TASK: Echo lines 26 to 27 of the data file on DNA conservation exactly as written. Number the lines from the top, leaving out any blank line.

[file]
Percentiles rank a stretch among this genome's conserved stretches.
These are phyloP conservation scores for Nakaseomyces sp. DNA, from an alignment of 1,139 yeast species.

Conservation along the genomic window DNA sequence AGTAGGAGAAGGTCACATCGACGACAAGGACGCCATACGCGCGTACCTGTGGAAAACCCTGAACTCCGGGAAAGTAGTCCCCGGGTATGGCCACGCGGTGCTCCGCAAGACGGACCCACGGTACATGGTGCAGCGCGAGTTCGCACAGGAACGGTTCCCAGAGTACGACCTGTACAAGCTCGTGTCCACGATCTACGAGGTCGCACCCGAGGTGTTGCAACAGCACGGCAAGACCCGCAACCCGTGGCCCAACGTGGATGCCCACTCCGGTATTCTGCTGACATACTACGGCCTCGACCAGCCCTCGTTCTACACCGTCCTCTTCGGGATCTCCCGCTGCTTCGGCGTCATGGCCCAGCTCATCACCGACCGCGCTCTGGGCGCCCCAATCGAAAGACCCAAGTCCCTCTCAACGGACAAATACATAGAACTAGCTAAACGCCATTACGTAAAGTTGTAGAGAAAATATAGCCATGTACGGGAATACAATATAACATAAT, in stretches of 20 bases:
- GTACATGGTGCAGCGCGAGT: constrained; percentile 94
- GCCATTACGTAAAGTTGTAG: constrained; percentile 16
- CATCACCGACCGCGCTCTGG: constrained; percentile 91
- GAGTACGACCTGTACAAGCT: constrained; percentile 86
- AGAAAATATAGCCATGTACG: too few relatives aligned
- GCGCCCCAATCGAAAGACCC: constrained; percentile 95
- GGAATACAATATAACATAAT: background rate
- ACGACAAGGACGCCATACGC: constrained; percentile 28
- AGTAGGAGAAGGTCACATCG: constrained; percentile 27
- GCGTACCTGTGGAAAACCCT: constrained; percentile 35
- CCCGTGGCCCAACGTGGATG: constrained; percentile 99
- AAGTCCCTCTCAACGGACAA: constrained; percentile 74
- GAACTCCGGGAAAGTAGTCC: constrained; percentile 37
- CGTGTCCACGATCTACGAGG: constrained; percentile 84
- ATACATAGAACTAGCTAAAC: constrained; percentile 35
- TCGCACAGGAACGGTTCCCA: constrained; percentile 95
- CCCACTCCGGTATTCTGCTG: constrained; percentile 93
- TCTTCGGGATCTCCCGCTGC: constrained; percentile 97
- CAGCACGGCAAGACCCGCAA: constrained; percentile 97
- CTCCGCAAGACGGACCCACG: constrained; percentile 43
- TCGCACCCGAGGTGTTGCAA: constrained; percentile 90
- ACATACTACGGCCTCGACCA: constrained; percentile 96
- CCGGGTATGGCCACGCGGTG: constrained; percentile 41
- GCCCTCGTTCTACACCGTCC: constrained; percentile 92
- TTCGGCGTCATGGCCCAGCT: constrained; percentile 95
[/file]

- CCGGGTATGGCCACGCGGTG: constrained; percentile 41
- GCCCTCGTTCTACACCGTCC: constrained; percentile 92